Accost or detain a person in conversation. For example, The reporter tried to buttonhole the senator, but she got away. This term is a metaphor for literally grasping someone by a buttonhole on his or her clothing. [ Mid-1800s ]


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  • Buttonhole-stitch

    a looped stitch used to strengthen the edge of material and keep it from raveling, as around a buttonhole. Historical Examples Art in Needlework Lewis F. Day A Treatise on Domestic Economy Catherine Esther Beecher Art in Needlework Lewis F. Day Art in Needlework Lewis F. Day Art in Needlework Lewis F. Day Art in […]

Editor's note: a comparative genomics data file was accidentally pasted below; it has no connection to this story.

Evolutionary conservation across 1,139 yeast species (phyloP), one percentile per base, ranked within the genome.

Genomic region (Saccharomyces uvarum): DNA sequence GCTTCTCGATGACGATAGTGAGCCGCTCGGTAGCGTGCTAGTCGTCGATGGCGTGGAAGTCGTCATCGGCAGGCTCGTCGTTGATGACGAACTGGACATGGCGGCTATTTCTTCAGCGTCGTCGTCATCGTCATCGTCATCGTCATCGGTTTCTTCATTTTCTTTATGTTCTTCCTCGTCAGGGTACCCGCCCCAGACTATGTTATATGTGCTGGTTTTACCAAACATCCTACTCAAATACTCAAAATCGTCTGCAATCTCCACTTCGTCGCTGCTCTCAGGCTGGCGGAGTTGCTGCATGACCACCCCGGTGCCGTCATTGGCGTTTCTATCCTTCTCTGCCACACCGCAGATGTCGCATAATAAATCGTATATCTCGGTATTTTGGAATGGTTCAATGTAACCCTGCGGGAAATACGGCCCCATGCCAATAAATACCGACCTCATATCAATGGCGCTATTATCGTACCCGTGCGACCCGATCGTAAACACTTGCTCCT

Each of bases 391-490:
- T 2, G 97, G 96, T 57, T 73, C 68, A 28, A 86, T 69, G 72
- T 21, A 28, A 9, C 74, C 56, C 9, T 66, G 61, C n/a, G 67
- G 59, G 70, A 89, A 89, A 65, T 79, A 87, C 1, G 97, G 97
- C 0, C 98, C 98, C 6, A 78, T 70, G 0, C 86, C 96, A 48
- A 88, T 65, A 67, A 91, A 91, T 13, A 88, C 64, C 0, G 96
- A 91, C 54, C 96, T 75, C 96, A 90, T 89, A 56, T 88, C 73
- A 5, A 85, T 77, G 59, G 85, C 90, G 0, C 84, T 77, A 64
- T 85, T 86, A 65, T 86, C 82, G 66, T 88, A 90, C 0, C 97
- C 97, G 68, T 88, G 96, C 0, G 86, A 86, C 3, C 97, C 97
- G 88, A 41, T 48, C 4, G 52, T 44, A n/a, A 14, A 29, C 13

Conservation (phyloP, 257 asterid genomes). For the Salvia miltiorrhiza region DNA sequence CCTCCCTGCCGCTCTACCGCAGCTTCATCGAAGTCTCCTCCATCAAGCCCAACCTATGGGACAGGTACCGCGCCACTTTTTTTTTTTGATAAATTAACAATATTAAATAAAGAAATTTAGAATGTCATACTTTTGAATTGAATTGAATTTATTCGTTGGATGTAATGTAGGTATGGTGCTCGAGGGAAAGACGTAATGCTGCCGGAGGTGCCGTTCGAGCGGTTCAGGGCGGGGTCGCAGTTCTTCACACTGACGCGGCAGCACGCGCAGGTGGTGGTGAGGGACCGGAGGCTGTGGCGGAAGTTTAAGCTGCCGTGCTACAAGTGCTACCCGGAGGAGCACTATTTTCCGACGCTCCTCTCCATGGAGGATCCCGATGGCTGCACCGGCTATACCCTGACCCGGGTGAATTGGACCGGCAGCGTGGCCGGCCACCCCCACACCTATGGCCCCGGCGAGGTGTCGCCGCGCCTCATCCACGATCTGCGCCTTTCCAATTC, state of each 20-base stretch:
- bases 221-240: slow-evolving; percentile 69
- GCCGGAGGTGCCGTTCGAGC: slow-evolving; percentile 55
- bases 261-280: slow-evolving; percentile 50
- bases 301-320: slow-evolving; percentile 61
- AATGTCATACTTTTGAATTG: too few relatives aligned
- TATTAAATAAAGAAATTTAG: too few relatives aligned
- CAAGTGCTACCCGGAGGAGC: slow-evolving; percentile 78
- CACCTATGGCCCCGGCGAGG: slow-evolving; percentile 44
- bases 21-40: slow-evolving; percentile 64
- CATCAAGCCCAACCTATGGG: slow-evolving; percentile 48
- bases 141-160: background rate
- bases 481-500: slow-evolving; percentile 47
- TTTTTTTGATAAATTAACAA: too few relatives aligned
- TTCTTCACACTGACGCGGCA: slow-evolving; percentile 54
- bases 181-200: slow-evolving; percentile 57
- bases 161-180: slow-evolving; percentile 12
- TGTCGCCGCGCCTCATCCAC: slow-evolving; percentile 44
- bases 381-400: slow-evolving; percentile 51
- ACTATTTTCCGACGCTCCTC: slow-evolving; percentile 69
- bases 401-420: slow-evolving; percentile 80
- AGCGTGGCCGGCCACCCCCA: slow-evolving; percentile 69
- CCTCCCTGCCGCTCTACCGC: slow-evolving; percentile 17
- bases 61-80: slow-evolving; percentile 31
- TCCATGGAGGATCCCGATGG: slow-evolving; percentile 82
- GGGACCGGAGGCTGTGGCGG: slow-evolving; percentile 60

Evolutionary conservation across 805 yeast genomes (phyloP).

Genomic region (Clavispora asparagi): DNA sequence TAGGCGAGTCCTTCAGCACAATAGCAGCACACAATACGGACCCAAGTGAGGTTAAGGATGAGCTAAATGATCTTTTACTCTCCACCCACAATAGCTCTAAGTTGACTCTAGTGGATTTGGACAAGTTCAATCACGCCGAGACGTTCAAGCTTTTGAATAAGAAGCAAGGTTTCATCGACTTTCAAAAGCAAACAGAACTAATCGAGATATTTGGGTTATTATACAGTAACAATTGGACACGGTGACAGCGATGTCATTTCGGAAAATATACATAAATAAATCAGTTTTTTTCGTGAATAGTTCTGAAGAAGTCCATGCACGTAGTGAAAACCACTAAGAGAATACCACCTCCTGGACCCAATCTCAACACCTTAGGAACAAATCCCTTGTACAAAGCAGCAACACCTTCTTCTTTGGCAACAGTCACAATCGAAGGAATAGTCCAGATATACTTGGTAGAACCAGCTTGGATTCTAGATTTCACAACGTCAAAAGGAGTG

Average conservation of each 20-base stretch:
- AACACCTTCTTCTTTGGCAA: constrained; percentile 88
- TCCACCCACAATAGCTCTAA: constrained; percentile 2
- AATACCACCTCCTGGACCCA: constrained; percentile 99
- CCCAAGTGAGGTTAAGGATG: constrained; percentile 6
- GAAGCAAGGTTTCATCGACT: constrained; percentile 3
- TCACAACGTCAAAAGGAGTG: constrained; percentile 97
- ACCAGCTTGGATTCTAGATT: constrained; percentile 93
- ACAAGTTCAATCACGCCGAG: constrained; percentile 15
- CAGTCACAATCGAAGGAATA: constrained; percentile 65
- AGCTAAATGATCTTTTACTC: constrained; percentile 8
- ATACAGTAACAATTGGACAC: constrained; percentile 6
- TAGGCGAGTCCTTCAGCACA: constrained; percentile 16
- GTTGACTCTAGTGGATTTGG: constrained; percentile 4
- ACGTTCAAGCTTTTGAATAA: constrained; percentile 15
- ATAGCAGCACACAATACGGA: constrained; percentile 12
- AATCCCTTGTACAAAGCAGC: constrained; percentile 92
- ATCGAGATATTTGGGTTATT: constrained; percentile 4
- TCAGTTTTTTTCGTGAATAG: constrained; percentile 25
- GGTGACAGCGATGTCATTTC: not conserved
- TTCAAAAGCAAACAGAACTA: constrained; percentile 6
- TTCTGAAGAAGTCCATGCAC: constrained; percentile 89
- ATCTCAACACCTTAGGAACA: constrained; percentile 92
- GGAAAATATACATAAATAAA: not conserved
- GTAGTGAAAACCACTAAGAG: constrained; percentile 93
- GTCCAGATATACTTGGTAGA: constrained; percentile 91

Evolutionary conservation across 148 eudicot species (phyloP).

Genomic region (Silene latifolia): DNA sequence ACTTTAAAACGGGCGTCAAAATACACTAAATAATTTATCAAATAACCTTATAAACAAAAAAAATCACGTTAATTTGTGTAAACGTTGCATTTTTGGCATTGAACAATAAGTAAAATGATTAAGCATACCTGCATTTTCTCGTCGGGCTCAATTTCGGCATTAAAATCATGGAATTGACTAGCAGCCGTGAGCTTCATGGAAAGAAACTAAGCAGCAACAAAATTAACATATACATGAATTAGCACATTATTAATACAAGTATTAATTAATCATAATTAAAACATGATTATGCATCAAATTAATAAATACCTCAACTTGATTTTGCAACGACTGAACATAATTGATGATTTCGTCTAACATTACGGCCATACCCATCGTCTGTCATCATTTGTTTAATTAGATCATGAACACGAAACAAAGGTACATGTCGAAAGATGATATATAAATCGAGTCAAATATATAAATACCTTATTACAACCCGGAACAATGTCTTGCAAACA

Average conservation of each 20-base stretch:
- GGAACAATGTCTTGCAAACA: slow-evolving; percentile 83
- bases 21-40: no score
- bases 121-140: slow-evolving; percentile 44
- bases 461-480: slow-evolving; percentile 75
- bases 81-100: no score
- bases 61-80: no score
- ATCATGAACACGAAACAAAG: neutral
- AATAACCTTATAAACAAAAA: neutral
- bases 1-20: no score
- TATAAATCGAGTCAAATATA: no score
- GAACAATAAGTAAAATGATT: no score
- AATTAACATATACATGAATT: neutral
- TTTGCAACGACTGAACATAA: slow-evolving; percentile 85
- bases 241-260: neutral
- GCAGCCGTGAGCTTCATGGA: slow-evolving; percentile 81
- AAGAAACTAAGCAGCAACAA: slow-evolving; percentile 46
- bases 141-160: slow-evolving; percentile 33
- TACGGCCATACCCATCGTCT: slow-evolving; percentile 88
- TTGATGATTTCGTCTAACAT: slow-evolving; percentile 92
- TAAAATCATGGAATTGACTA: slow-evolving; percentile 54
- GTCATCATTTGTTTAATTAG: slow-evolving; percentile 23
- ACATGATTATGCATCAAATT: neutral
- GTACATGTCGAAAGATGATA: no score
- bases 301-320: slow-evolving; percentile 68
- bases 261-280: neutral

• Buttonholing

    the hole, slit, or loop through which a button is passed and by which it is secured. Chiefly British. a boutonniere. Surgery. a short, straight incision through the wall of a cavity or a canal. to sew with a buttonhole stitch. to make buttonholes in. to hold by the buttonhole or otherwise abruptly detain (someone) […]

  • Buttonless

    having no button or buttons. Contemporary Examples 5 Things We Know About the New iPhone 5 (Maybe) Nina Strochlic August 27, 2012 Historical Examples K Mary Roberts Rinehart The Swamp Doctor’s Adventures in The South-West John Robb Yonder Emily Hilda Young From North Carolina to Southern California Without a Ticket and How I Did It […]

  • Buttonmould

    noun the small core of plastic, wood, or metal that is the base for buttons covered with fabric, leather, etc

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